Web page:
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In memory of Karl Davis, founder of this board, who made his final journey 12th June 2007

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Topic Review

[*] posted on 19-7-2010 at 20:50
It'll be along these lines... Though maybe not exact, so allow for some leeway.


A permanent fix can be found here...


[*] posted on 19-7-2010 at 03:28
Thank you, Pancake.

That leads me to think someone in my house has made some changes when I was AwayFromKeyboard.;) I won't name any suspects.;)

Can someone tell me how to restore the type-in-the-password feature to my ISP connection process?

[*] posted on 19-7-2010 at 02:58
I think I can safely say that you problem is not malware related.

[*] posted on 18-7-2010 at 04:25
I am running XP with a dial-up modem for my internet access, and the free version of Avast! for my antivirus protection.

One day, a box appeared that said my computer had a virus.

The next time I tried to log on to the internet, the means of doing so had changed. Previously, I had a shortcut for use to log on to my ISP, a company called Juno. A Windows box would come up which would offer me to log on as [my ISP nickname] and would ask for my password. I always typed in my password, and never authorized the machine to remember it (supply it automatically). It would then telephone the ISP and establish the connection.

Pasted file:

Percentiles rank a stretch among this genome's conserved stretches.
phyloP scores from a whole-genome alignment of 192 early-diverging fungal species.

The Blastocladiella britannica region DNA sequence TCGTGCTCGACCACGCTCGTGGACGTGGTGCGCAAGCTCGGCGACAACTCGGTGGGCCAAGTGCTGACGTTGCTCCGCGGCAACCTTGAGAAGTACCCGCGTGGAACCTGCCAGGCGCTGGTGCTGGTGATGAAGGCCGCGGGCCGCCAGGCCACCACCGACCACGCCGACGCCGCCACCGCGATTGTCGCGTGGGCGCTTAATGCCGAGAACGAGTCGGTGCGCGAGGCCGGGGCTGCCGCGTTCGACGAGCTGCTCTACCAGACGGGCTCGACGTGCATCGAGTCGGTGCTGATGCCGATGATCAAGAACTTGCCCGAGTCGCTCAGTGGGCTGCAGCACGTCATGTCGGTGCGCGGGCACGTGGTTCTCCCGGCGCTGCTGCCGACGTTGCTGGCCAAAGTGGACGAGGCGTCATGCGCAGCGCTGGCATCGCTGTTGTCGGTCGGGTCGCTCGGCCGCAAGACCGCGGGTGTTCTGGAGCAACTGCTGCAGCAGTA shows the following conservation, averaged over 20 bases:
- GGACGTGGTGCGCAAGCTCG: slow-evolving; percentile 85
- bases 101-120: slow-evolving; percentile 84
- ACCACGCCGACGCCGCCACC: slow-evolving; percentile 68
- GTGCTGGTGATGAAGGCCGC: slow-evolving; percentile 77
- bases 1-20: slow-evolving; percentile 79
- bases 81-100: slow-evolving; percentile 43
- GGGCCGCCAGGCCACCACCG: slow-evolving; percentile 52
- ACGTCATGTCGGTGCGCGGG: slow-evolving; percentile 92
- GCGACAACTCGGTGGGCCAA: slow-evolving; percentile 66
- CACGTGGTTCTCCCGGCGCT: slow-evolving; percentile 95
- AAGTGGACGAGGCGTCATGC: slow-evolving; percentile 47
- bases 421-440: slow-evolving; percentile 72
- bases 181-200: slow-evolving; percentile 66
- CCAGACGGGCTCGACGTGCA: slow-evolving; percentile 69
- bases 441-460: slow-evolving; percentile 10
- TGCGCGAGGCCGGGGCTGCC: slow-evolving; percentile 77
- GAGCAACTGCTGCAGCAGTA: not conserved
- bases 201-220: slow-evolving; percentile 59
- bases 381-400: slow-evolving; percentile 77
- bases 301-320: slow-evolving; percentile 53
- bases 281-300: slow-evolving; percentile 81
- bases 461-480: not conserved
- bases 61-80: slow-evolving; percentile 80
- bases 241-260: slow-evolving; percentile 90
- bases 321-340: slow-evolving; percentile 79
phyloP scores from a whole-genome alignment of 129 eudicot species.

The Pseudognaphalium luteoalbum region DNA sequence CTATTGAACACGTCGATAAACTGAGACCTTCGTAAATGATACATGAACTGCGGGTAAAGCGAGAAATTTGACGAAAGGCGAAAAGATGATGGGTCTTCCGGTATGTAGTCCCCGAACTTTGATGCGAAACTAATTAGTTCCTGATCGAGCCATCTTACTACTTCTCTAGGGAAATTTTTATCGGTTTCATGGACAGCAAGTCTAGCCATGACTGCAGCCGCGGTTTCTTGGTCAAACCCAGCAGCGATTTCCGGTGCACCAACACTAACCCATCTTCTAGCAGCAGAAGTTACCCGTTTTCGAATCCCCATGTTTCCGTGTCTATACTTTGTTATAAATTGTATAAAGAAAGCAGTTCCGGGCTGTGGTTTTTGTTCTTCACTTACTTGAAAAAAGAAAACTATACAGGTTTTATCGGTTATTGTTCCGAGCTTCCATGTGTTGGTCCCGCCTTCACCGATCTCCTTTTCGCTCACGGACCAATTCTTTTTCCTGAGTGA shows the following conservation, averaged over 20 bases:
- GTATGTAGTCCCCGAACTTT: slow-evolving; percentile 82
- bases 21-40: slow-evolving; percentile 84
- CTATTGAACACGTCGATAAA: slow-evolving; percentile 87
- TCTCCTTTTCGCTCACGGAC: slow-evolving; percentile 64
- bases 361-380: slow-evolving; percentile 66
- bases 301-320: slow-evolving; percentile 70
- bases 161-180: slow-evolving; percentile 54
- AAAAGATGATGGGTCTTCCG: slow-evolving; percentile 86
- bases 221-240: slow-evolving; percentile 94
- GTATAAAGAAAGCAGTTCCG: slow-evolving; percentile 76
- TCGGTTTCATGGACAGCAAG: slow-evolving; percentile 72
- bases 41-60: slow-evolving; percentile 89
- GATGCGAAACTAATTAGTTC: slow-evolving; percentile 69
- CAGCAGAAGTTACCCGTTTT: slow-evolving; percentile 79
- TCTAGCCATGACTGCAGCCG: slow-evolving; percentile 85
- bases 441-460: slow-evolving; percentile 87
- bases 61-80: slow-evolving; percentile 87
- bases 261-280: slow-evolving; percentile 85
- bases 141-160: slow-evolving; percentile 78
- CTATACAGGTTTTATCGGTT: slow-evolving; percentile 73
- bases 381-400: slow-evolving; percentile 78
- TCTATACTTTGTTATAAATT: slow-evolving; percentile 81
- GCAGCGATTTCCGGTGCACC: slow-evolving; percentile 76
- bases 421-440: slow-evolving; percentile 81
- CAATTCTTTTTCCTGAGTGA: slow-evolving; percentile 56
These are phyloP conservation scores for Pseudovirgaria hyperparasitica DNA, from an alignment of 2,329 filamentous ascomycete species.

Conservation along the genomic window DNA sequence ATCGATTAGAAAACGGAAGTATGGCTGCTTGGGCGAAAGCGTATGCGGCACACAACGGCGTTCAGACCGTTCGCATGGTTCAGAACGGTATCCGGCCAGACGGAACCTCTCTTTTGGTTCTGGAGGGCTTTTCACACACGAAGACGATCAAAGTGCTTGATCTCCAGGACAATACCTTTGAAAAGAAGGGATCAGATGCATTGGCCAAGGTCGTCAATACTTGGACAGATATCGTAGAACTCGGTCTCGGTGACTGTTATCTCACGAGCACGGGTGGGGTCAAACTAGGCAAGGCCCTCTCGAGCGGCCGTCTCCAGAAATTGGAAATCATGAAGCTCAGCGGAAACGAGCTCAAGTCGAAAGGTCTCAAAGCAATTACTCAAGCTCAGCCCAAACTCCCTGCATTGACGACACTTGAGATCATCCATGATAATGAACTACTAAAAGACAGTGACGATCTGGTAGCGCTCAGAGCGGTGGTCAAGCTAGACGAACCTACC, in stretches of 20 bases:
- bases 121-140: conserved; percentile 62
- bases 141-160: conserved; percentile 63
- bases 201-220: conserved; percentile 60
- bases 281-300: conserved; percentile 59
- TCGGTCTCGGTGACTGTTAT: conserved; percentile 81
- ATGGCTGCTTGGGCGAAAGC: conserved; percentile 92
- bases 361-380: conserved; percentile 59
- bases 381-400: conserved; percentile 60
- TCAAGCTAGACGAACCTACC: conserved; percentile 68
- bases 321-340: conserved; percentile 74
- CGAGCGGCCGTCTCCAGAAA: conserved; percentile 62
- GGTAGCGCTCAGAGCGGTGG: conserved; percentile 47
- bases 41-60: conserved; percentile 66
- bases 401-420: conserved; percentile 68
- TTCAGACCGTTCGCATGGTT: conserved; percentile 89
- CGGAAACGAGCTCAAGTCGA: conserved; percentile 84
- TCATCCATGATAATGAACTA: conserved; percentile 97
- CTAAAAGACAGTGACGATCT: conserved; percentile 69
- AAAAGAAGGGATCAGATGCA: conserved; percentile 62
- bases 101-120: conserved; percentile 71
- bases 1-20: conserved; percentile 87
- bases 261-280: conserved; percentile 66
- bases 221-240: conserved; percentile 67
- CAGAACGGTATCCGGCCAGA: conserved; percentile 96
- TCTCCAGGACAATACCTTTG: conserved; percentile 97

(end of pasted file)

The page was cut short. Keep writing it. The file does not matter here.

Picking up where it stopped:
Now, instead of offering my nickname, a box appears in which a text-box has the phone number of the ISP in it. (When I use the cursor to check for anything else on the list, it has another number, which I think the same Juno ISP has used for e-mail.) There is a button which I click, to make it dial. It does not ask for any password.

Yet, when the call is executed, the words of the progress report tell me when the ISP is authenticating my computer by checking if the password is correct--as if my computer is reporting a password which I did not enter this time.

With the present arrangement, my son could get on the internet through my computer, in my absence, without my permission.

Can I change it back to the way it was? Can I be sure the same password that I had before will work, or might a virus have changed the password without my knowledge? Might it be the case that I don't really have a virus of any damage, that the boxed message was the only effect (since I have not noticed any other problems, except the disappearing password)? Could my son have simply trned the password query off, in my absence, without my knowledge--and no virus?